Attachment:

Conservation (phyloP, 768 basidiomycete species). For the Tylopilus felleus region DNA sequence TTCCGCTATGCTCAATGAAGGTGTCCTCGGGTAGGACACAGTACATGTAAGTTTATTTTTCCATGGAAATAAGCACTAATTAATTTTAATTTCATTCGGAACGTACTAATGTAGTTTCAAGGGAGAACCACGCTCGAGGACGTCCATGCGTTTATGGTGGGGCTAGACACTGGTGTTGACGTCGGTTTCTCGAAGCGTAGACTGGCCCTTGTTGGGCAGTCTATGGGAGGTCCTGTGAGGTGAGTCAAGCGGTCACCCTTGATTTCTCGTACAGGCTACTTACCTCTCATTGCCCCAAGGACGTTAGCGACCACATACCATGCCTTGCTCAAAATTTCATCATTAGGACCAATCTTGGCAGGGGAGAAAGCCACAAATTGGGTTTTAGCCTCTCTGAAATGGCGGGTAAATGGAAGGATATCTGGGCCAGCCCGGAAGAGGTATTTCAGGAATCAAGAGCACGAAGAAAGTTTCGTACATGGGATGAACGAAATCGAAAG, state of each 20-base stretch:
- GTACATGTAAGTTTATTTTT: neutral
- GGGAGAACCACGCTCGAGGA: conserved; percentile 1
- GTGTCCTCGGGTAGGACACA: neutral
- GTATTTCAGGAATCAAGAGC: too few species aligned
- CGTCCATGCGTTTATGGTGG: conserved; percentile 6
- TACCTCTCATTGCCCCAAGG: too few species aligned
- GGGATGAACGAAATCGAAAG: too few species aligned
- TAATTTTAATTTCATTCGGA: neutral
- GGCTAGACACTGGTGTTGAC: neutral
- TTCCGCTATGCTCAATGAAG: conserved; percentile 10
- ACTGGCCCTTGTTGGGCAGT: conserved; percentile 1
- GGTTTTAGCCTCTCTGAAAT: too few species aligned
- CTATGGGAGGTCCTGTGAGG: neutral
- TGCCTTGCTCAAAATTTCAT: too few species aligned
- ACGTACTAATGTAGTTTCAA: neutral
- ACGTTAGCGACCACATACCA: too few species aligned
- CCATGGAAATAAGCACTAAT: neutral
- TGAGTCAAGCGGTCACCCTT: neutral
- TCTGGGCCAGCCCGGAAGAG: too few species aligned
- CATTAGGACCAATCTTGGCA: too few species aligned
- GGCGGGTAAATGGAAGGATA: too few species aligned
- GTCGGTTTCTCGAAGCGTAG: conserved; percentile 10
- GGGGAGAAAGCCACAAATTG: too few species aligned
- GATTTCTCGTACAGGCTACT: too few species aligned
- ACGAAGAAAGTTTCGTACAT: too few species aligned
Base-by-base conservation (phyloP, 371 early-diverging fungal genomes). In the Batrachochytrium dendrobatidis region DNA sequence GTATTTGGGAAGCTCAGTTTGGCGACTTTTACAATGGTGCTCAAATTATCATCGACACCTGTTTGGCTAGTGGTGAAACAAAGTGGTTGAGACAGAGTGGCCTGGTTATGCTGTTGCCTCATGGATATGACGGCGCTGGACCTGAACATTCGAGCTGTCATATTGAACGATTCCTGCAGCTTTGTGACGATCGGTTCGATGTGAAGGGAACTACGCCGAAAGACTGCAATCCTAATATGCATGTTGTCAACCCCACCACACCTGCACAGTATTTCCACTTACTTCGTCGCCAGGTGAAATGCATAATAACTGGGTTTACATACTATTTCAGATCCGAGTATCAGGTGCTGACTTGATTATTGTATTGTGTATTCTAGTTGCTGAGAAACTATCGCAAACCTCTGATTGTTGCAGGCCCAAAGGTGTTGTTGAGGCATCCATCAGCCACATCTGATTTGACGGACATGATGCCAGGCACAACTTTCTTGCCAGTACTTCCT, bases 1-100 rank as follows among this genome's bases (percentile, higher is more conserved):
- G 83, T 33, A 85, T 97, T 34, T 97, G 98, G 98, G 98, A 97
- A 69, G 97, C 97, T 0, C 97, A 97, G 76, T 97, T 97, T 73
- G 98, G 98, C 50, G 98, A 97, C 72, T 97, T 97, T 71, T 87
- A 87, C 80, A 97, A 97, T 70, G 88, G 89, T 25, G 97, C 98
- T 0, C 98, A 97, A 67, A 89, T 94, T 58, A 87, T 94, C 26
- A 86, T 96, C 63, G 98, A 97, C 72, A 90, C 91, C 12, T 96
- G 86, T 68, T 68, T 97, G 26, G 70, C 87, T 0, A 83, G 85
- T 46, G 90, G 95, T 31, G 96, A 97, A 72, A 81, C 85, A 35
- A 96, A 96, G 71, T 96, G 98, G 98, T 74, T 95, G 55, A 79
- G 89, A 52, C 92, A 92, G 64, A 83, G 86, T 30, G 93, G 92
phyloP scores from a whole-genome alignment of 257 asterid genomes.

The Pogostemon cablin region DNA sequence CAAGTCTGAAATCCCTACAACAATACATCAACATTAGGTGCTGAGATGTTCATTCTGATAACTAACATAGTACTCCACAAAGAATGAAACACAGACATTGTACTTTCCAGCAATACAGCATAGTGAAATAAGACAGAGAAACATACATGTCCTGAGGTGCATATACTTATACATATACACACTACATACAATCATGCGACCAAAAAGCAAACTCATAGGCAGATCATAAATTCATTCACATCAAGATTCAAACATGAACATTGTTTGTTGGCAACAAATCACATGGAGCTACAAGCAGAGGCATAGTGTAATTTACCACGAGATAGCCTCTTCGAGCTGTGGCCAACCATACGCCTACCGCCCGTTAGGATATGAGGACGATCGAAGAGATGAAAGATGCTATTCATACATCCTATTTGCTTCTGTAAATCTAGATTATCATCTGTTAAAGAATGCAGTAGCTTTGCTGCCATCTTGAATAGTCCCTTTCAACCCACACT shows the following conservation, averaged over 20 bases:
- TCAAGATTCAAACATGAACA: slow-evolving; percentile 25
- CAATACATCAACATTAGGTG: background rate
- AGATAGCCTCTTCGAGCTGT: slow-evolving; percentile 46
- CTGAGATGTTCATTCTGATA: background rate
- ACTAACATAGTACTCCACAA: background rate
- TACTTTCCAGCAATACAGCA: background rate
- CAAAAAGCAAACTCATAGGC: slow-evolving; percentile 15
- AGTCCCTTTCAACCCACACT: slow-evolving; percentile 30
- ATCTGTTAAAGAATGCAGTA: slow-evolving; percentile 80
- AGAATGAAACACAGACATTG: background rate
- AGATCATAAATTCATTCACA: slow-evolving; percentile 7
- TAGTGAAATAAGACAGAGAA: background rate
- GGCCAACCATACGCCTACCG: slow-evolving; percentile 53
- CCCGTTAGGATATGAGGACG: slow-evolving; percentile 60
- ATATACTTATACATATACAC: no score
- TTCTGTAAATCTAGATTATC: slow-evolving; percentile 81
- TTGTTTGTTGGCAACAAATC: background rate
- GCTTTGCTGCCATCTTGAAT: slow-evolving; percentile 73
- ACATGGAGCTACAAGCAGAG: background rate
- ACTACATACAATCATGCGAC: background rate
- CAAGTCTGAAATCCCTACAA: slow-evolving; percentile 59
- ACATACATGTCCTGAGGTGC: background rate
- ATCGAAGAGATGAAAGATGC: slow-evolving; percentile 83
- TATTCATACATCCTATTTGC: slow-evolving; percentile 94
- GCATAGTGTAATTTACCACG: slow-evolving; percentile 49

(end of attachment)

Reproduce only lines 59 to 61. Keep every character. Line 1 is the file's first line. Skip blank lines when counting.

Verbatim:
- ACTACATACAATCATGCGAC: background rate
- CAAGTCTGAAATCCCTACAA: slow-evolving; percentile 59
- ACATACATGTCCTGAGGTGC: background rate